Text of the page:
Scanning transmission electron microscopy (STEM) is an indispensable tool for atomic-resolution structural analysis for a wide range of materials. The conventional analysis of STEM images is an extensive hands-on process, which limits efficient handling of high-throughput data. Here, we apply a fully convolutional network (FCN) for identification of important structural features of two-dimensional crystals. ResUNet, a type of FCN, is utilized in identifying sulfur vacancies and polymorph types of MoS2 from atomic resolution STEM images. Efficient models are achieved based on training with simulated images in the presence of different levels of noise, aberrations, and carbon contamination. The accuracy of the FCN models toward extensive experimental STEM images is comparable to that of careful hands-on analysis. Our work provides a guideline on best practices to train a deep learning model for STEM image analysis and demonstrates FCN's application for efficient processing of a large volume of STEM data.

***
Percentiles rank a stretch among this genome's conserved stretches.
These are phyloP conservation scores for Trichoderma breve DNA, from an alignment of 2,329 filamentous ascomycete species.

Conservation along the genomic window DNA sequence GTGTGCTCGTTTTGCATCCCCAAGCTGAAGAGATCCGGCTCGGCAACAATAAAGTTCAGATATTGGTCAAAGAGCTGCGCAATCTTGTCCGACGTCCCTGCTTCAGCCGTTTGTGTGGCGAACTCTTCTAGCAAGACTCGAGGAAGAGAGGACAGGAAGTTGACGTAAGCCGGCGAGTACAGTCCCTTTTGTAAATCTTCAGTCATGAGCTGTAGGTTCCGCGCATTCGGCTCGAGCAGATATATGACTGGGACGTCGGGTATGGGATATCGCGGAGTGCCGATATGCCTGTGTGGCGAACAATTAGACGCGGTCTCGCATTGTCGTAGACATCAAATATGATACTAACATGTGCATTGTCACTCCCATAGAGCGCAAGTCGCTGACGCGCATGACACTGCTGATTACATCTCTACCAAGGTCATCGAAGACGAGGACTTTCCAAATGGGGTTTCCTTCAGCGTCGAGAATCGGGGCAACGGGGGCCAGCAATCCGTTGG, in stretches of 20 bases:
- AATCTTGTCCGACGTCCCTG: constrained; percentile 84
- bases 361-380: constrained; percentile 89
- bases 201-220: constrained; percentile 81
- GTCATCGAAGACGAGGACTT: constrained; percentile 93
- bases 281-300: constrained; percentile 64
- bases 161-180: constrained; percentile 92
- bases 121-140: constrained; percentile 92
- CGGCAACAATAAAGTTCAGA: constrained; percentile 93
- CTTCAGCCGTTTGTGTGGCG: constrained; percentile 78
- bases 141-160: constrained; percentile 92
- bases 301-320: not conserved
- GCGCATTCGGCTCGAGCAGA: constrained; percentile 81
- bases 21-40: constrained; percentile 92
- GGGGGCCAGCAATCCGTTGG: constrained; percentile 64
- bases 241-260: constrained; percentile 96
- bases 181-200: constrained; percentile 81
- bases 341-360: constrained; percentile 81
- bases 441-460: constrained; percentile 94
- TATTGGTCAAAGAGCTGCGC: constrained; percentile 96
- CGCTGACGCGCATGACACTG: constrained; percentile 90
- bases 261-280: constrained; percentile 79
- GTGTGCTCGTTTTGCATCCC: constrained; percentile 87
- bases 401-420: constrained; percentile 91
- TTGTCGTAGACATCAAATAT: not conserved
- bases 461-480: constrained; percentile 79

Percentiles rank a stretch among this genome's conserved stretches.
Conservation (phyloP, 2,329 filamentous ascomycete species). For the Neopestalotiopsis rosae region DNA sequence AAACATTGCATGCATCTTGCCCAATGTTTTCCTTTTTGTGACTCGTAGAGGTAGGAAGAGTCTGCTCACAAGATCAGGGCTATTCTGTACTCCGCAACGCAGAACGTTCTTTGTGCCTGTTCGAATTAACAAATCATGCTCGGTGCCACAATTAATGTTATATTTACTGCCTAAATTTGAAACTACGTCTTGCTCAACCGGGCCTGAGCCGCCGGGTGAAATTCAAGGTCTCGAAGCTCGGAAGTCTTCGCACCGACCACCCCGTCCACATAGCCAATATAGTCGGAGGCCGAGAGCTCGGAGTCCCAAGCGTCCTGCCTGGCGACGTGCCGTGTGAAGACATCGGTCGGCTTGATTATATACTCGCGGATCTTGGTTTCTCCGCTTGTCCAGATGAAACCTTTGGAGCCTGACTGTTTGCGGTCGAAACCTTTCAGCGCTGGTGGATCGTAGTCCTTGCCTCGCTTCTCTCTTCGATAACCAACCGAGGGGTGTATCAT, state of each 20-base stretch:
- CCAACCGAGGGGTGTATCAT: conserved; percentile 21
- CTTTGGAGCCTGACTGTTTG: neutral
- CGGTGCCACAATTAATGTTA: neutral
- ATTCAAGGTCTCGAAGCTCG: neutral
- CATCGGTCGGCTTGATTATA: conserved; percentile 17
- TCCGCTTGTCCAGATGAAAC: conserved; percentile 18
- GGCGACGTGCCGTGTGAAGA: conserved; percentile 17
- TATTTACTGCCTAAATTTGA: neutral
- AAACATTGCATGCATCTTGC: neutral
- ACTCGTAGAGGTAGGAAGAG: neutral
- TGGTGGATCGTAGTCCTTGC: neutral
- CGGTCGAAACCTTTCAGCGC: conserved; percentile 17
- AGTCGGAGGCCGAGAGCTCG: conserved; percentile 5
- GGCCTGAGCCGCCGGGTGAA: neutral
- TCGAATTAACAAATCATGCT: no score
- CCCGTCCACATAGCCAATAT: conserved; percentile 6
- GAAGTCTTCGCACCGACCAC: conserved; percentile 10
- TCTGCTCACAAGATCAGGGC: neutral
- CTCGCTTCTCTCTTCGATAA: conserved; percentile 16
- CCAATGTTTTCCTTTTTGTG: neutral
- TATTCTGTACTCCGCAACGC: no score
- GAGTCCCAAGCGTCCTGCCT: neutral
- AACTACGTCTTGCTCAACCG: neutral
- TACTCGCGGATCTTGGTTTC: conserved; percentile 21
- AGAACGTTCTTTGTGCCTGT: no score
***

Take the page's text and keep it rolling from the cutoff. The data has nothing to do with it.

|Number of pages||9|
|Publication status||Published - 2022 Jun 22|
Bibliographical noteFunding Information:
We thank Prof. Hwidong Yoo for providing computing resources (YHEP server) and helpful comments and discussions. We also thank Prof. Sejung Yang for her insightful comments and advice on data preprocessing and machine learning. This work was mainly supported by the Basic Science Research Program of the National Research Foundation of Korea (NRF-2017R1A5A1014862 and 2022R1A2C4002559) and by the Institute for Basic Science (IBS-R026-D1). Y.L. received support from the Basic Science Research Program at the National Research Foundation of Korea which was funded by the Ministry of Science and ICT (NRF-2021R1C1C2006785). Y.S.K. acknowledges support from the Priority Research Centers Program (2019R1A6A1A11053838) and the Basic Science Research Programs (2021R1A2C1004209) through the National Research Foundation of Korea (NRF). G.H.L acknowledges the support from Creative-Pioneering Researchers Program through Seoul National University (SNU).
© 2022 The Authors. Published by American Chemical Society.
All Science Journal Classification (ASJC) codes
- Materials Science(all)
- Condensed Matter Physics
- Mechanical Engineering